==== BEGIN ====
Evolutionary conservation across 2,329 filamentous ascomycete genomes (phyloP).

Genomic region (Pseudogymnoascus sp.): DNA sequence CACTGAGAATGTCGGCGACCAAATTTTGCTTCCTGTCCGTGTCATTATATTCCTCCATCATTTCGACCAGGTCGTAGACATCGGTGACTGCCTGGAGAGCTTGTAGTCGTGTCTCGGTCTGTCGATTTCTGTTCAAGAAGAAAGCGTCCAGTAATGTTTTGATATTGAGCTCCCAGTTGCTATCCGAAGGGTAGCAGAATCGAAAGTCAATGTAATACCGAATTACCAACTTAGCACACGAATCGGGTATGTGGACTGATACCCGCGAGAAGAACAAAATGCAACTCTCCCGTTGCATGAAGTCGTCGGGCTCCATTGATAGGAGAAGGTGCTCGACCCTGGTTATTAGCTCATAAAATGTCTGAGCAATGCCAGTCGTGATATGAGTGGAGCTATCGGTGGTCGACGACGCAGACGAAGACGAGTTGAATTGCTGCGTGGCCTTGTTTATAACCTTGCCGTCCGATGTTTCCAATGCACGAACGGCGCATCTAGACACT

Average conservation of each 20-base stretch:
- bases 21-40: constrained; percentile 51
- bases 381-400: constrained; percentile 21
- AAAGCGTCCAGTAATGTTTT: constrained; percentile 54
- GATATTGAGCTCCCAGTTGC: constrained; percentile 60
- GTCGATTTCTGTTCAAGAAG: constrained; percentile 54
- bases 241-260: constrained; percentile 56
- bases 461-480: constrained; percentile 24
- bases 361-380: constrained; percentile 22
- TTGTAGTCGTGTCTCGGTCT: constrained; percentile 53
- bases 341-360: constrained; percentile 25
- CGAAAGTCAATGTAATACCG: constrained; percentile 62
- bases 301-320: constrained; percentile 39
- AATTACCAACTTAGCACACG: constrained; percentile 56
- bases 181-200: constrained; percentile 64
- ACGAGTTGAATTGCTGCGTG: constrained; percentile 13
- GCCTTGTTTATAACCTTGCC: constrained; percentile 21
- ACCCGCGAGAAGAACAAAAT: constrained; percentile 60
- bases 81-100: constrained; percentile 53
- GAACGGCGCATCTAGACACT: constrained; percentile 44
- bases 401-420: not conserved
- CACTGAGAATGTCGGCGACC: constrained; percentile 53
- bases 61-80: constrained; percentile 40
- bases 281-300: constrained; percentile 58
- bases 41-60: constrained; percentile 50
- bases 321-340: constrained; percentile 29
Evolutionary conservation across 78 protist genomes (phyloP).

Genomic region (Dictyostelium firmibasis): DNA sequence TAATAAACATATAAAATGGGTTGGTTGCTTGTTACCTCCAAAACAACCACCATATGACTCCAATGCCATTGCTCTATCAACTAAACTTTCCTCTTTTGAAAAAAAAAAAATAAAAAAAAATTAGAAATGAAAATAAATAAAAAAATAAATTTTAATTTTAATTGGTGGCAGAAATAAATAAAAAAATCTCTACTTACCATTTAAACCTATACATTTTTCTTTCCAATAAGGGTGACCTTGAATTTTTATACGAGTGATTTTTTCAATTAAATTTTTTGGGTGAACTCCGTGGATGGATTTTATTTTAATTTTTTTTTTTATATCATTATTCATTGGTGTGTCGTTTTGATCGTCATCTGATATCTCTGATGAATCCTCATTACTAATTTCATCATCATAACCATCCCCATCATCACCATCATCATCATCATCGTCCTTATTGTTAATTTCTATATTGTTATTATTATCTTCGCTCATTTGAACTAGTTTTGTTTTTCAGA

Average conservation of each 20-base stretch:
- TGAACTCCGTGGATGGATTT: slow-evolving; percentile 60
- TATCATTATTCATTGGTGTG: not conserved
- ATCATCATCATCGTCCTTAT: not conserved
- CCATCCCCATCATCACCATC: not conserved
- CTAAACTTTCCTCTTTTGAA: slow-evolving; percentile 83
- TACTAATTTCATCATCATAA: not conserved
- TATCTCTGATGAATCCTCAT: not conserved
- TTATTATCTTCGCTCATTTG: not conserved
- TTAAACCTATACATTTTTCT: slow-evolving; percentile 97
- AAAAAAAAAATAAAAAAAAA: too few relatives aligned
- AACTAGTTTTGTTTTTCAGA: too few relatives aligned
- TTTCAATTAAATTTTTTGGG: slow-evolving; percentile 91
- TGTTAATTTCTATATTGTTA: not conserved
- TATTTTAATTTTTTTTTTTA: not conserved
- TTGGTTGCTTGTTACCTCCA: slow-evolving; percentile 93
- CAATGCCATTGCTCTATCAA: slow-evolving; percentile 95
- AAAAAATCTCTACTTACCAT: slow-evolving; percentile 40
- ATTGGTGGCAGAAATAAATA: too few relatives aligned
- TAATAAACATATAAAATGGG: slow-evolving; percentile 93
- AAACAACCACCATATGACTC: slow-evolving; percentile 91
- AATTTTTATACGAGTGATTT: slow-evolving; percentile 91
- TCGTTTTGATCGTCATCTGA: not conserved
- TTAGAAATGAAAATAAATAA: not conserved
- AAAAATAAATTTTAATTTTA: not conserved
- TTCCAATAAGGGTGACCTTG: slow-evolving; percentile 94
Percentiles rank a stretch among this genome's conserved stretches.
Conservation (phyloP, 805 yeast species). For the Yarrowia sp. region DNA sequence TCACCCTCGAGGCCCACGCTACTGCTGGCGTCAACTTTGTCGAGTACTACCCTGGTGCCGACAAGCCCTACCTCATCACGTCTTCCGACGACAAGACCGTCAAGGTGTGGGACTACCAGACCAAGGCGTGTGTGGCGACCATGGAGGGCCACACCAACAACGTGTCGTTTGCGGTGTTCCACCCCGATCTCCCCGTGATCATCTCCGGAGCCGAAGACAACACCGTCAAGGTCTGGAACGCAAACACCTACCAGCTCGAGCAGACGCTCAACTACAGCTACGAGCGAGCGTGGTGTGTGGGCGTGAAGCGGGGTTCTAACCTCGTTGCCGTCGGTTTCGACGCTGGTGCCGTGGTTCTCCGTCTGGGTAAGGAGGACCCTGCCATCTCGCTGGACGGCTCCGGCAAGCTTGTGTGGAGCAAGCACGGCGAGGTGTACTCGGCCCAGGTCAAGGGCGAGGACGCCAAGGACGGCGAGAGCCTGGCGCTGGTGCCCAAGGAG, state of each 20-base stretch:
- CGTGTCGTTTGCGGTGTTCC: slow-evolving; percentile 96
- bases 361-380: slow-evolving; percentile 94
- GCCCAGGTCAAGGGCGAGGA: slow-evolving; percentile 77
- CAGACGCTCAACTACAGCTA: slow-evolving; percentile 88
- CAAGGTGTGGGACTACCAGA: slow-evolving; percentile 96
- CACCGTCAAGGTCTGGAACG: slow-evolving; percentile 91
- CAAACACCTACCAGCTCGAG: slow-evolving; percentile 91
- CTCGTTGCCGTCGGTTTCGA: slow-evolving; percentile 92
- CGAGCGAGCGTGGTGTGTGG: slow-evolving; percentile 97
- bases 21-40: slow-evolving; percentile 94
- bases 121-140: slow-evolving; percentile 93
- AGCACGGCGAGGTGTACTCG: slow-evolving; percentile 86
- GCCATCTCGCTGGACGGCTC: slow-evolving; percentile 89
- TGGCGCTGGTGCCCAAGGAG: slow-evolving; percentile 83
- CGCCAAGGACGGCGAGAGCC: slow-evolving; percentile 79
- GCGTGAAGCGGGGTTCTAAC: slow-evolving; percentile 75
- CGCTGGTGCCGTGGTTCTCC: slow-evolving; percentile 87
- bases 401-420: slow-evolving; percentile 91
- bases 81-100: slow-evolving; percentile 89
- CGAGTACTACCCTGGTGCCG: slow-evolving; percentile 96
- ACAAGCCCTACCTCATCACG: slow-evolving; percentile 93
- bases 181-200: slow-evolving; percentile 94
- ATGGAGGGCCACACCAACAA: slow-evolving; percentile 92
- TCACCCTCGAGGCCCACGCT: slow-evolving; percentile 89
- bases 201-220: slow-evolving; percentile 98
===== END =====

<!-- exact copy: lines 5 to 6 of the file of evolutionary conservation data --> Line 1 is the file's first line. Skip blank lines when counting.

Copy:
- bases 381-400: constrained; percentile 21
- AAAGCGTCCAGTAATGTTTT: constrained; percentile 54